Concussion is one of the most serious risks to young athletes. Whether the athlete plays football, hockey, soccer, baseball, or any number of other sports, education and prevention efforts are crucial in reducing the risk for concussion.
“Concussion is a traumatically induced physiological disruption of brain function that can be caused either by a direct blow to the head or by indirect impulsive forces transmitted to the head.” (Johnson) These injuries can also appear after repeated mild force, as is the case for many football and hockey players. Female athletes can be more at-risk since their neck muscles are typically weaker than the neck muscles of males. Since young people’s brains are still developing, young athletes are more at-risk for brain injuries and take longer to recover from brain injuries. (Johnson)
Traumatic Brain Injuries, or TBIs, are on the rise in our young athletes. According to the CDC,
• “Each year, U.S. emergency departments (EDs) treat an estimated 173,285 sports- and recreation-related TBIs, including concussions, among children and adolescents, from birth to 19 years.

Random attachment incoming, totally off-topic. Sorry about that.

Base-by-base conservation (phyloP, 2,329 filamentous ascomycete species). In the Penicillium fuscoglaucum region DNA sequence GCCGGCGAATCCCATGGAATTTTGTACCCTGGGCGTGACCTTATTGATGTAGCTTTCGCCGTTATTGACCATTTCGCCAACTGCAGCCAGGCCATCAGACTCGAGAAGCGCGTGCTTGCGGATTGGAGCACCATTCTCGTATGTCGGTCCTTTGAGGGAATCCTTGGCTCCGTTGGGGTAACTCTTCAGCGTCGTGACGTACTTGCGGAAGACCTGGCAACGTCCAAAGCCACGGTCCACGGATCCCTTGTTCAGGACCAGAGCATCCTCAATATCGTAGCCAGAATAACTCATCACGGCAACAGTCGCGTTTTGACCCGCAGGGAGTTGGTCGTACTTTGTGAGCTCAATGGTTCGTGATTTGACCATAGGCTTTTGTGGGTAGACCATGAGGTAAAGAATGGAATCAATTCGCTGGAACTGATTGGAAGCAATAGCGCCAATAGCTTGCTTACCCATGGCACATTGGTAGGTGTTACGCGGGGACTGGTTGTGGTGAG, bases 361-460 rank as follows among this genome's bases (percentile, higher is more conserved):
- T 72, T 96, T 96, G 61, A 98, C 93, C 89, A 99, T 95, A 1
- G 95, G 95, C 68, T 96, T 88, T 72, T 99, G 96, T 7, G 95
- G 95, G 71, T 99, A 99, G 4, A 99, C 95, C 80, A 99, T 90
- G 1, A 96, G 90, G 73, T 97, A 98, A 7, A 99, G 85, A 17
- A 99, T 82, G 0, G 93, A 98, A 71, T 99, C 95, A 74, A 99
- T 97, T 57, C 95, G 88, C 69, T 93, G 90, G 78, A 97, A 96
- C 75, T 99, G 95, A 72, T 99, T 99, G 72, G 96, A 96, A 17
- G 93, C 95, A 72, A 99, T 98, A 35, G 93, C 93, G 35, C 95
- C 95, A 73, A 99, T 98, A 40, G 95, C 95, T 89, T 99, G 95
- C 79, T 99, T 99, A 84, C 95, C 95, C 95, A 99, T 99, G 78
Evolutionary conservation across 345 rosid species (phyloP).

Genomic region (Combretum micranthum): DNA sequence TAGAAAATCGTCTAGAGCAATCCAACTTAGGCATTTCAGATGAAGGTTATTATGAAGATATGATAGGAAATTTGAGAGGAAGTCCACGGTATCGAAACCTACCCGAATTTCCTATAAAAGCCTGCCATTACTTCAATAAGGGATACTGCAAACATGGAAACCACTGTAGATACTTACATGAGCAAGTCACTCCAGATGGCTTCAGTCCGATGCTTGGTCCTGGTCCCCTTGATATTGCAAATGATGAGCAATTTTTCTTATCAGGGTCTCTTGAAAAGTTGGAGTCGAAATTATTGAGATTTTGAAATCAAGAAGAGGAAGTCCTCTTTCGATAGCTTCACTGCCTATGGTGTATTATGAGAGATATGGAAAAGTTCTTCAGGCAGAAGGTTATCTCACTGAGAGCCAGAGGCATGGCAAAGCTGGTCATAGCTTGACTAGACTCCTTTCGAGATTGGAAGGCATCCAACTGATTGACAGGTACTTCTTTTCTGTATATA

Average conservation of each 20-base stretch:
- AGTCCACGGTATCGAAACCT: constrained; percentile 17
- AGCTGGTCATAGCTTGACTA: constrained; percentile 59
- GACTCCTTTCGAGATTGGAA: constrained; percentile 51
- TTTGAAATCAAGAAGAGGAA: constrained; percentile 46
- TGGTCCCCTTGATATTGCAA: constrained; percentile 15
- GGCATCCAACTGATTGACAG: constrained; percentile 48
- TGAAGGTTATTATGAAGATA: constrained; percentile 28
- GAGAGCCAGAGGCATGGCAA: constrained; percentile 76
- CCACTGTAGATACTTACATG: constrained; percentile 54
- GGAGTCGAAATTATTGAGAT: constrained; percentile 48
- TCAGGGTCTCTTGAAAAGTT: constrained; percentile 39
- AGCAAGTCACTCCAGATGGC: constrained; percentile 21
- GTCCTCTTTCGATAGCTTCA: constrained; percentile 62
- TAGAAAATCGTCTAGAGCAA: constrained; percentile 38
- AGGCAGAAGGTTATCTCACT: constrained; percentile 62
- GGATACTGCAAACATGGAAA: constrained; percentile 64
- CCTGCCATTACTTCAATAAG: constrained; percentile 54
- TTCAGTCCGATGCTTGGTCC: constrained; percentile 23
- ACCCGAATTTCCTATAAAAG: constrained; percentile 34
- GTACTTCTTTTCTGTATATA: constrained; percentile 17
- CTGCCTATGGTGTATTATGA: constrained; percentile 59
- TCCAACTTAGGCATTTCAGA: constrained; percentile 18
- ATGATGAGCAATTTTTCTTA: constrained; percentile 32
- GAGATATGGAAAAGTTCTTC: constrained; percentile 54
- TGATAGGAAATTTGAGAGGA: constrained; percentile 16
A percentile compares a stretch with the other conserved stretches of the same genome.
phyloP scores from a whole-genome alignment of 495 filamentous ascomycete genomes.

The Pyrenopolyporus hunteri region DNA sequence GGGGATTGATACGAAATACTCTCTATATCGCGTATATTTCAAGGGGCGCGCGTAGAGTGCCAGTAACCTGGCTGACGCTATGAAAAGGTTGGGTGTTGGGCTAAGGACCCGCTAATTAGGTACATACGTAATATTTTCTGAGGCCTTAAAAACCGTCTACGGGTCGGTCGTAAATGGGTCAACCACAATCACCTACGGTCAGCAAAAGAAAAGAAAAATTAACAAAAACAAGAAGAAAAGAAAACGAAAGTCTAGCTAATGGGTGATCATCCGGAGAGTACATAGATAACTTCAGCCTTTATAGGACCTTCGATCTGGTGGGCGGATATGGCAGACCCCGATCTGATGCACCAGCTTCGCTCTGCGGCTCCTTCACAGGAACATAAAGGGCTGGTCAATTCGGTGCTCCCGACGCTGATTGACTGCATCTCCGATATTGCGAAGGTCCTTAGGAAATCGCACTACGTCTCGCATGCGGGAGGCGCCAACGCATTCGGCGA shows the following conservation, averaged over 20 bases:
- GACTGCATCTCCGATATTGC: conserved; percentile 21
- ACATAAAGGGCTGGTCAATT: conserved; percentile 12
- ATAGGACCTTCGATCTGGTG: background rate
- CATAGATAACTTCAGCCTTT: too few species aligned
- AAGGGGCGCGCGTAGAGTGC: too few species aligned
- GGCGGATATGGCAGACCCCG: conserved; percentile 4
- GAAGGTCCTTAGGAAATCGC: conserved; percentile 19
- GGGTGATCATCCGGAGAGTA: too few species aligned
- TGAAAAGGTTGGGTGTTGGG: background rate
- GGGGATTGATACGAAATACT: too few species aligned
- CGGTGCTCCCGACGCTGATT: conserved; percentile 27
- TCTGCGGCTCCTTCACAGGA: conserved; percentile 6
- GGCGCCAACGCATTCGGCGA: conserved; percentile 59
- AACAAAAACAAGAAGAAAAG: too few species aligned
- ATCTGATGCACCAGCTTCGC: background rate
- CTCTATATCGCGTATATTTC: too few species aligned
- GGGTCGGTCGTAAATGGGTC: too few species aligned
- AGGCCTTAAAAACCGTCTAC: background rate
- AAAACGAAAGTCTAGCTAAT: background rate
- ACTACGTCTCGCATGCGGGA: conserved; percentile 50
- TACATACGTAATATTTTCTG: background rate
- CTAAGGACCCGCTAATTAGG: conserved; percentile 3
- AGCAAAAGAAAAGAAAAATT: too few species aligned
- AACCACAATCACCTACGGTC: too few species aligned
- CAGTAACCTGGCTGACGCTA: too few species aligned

• During the last decade, ED visits for sports- and recreation-related TBIs, including concussions, among children and adolescents increased by 60%.
• Overall, the activities associated with the greatest number of TBI-related ED visits included bicycling, football, playground activities, basketball, and soccer.
• National surveillance in 9 high school sports:
o TBI represents almost 9% of all injuries reported in the 9 sports
o Numbers and rates are highest in football (55,007; 0.47 per 1000 athlete exposures) and girl’s soccer (29,167; 0.36 per 1000 athlete exposures)
• A national survey of all sports- and recreation-related injuries among all ages demonstrates that 31% occurred in a sports facility and 20% in a school facility.”
Sometimes an athlete could start feeling certain symptoms without being aware that they may be in danger of a concussion.Without knowing what to look for, they could keep playing, putting themselves at risk for greater injury. Both athletes and coaches need to know what to look for – especially if the athlete has had some trauma to the head.
Athletes should be aware of the following symptoms:
• Headache or “pressure” in head
• Nausea or vomiting
• Balance problems or dizziness
• Double or blurry vision